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U.S. To Send 100 More Troops To Iraq In Fight Against Islamic State

The Pentagon says the new force will help secure the border between Iraq and Syria and hunt down Islamic State leaders in raids.
AFP/Getty Images
The Pentagon says the new force will help secure the border between Iraq and Syria and hunt down Islamic State leaders in raids.

The Pentagon says it will increase the number of U.S. troops in Iraq by 100, in an effort to create a special operations targeting force that will seek out and kill ISIS leaders, rescue hostages and gather intelligence. And for the first time, officials have acknowledged that some of these troops will engage in raids that amount to combat operations.

The U.S. already has some 3,500 troops in Iraq, mostly working as advisers and trainers for the country's security forces.

This new force will take the fight to ISIS, in an effort to secure the border between Iraq and Syria and hunt down Islamic State leaders in raids.

Col. Steve Warren outlined the plan to reporters in a conference call from Baghdad.

"A raid is a combat operation; there's no way around that," he said. "More Americans will be coming here to Iraq and some of them will be conducting raids inside of both Iraq and Syria."

Warren said most of the hundred soldiers taking part in the targeting force will be support personnel, flying helicopters and gathering intelligence. He said there won't be many of what he called "trigger-pullers."

"So, actual forces who can do offensive kinetic operations, it's a very small number, double-digit number," he said.

Some members of Congress, including Rep. Adam Schiff, the ranking Democratic member of the House intelligence committee, expressed concern about the new force.

"You need a lot of special operators to maintain a certain tempo, to be able to not only capture or kill the targets, but also exploit intelligence and then use that exploited intelligence to do another raid," he said today on MSNBC. "The addition of another small number of special operators is probably not enough to maintain that kind of tempo to change the dynamic on the ground very much."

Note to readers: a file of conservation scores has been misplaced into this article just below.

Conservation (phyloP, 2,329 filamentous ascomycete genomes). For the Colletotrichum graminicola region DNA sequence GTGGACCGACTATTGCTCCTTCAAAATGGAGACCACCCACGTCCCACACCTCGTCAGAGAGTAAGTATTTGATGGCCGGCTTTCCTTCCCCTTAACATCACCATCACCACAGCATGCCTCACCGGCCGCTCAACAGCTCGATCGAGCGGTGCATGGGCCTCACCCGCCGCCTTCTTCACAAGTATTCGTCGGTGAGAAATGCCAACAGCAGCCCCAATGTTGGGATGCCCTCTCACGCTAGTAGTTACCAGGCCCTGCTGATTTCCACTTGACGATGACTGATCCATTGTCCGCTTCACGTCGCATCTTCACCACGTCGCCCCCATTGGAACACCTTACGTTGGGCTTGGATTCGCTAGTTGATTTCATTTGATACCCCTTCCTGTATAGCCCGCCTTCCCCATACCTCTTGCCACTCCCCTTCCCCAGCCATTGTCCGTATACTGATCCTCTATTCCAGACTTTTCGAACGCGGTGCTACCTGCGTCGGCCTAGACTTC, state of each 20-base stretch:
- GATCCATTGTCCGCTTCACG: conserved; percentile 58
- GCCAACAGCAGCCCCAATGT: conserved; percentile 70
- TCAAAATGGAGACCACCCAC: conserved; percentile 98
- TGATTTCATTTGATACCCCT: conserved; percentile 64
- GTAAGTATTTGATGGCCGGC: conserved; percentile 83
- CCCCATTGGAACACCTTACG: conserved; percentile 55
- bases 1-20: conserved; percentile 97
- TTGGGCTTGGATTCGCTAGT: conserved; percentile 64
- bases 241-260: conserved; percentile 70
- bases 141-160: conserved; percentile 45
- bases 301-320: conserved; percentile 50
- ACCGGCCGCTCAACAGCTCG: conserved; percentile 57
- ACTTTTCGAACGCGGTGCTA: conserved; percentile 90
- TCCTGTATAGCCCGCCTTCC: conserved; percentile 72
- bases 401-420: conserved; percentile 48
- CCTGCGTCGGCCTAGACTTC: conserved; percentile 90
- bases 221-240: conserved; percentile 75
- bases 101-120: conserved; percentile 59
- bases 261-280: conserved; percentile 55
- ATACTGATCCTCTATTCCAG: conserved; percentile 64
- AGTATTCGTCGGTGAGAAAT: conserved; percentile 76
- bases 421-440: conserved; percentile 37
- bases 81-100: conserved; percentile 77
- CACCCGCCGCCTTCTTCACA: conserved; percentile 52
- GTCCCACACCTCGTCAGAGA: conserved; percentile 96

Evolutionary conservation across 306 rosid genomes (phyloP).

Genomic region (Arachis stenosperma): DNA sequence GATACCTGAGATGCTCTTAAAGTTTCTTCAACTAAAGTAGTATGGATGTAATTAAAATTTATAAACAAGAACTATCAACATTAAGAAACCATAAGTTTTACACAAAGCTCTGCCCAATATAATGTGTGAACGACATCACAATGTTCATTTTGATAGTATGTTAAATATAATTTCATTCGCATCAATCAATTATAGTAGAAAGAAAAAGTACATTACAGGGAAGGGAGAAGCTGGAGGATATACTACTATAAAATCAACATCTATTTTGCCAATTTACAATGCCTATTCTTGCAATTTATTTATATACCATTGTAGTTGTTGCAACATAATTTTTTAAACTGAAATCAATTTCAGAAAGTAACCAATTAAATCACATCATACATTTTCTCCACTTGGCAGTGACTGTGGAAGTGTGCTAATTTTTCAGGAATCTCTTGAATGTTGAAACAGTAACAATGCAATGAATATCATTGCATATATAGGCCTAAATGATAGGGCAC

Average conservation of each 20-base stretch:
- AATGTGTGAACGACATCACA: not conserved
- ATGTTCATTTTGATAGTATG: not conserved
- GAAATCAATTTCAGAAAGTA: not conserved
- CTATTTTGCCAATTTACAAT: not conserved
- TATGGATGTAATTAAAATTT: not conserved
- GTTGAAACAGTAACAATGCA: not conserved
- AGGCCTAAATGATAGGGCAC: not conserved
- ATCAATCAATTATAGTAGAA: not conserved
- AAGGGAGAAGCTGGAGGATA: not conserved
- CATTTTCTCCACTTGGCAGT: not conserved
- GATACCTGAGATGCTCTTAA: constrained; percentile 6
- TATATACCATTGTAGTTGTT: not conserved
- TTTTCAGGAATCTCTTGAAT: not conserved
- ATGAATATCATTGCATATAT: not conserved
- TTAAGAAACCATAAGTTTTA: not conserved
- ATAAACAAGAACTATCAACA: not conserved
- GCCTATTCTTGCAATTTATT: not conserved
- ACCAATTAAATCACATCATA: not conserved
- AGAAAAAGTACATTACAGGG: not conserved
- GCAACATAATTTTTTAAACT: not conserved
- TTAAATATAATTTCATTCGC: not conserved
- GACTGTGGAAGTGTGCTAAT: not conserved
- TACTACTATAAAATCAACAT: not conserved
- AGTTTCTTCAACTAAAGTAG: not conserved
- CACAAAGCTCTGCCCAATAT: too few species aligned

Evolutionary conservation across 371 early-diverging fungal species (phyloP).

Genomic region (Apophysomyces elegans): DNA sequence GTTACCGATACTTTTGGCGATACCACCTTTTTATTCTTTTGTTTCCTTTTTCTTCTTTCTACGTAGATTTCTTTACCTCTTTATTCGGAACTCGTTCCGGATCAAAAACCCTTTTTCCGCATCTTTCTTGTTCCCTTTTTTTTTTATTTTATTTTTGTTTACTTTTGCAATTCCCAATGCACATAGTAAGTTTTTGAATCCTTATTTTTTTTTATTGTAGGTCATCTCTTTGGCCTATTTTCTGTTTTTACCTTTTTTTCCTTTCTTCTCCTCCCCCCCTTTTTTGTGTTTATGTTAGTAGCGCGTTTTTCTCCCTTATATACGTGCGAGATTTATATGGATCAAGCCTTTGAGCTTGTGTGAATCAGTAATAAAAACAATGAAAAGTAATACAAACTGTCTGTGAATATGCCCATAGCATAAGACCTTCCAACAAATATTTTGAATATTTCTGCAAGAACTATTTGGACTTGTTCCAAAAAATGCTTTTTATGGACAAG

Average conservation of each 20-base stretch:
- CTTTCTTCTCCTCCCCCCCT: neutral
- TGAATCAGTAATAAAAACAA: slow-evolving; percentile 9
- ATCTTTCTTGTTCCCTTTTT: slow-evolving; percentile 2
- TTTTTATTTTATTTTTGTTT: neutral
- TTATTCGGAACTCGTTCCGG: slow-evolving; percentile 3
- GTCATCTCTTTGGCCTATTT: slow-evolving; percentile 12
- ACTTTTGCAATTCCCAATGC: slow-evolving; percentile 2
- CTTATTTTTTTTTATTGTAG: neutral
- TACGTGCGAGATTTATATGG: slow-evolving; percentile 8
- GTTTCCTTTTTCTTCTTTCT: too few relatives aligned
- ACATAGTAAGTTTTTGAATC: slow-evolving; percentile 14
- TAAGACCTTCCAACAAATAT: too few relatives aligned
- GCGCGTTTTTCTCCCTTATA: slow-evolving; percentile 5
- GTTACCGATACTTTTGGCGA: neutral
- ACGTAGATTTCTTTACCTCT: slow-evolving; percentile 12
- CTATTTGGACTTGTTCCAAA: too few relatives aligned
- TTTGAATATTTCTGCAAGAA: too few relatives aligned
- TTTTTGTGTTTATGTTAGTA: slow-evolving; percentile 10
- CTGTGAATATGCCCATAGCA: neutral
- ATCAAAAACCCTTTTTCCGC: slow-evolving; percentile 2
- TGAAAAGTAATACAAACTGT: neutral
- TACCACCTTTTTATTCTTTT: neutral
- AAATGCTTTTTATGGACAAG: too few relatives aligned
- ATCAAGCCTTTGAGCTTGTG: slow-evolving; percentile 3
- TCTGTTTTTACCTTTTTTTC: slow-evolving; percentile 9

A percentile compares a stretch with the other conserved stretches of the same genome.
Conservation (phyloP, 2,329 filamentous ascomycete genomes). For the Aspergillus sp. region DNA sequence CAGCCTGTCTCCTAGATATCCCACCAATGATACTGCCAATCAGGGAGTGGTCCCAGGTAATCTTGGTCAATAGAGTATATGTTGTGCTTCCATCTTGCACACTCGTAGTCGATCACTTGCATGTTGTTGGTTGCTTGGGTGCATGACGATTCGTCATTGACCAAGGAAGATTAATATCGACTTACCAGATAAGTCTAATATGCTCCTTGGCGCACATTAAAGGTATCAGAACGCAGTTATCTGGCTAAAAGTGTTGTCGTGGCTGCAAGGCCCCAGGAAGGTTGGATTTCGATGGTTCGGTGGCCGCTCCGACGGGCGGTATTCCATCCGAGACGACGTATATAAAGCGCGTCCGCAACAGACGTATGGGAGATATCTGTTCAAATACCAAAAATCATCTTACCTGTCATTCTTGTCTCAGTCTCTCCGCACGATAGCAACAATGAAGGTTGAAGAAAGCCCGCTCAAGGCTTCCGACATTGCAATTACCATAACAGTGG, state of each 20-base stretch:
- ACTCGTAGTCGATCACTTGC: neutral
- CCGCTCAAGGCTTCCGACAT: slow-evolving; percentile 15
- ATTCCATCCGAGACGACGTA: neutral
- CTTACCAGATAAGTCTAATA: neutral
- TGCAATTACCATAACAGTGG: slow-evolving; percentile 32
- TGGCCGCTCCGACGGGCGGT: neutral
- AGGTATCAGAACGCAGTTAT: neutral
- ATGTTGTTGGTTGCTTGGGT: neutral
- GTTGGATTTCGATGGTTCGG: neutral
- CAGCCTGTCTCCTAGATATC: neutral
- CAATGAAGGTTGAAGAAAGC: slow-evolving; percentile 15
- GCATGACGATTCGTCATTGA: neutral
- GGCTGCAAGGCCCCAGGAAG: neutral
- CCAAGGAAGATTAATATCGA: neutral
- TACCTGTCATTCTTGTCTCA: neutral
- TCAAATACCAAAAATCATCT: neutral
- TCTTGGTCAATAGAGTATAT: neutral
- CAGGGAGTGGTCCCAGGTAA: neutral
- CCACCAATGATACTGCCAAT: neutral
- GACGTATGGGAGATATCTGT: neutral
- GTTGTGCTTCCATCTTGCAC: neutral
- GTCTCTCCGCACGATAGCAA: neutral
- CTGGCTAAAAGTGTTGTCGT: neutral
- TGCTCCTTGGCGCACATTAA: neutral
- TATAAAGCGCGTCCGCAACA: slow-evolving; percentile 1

Another Democratic member of Congress, Barbara Lee of California, said Congress should have a more serious debate about the way ahead.

"The deployment of additional special operations forces to Iraq should be a wake-up call to Congress," she said in a statement. "It's past time to hold a serious debate on the costs and consequences of yet another war in the Middle East."

The announcement of the targeting force comes one month after an American special operator, Master Sgt. Joshua Wheeler, was killed in a raid on an ISIS prison in northern Iraq, while helping Kurdish forces. At the time, Pentagon officials insisted he was still part of a training effort.

After Wheeler's death, Defense Secretary Ash Carter said, "This is someone who saw the team that he was advising and assisting coming under attack. And he rushed to help them and made it possible for them to be effective."

Recently, the Pentagon said it would send dozens of special operators into Syria to train and assist rebel fighters. Now, this new targeting unit will include trigger-pullers, despite President Obama's pledge two years ago:

"I will not put American boots on the ground in Syria," the president said. "I will not pursue an open-ended action like Iraq or Afghanistan."

When asked about the president's comment, Warren said there's a distinction between combat raids and ground combat like the invasion of Iraq.

"What we're talking about here is ground formations, right combat formations, We're not talking about 2003 Thunder Run from Kuwait up to Baghdad. That's ground combat," he said.

There were some reports that Iraqi Prime Minister Haider al-Abadi was opposed to any U.S. combat operations. But White House spokesman Josh Earnest said the U.S. has been working with Abadi on creating the new targeting force.

What Abadi opposes, Earnest said, are calls in Congress for 10,000 or more U.S. combat forces — something, he said, the president opposes, too.

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Tom Bowman is a NPR National Desk reporter covering the Pentagon.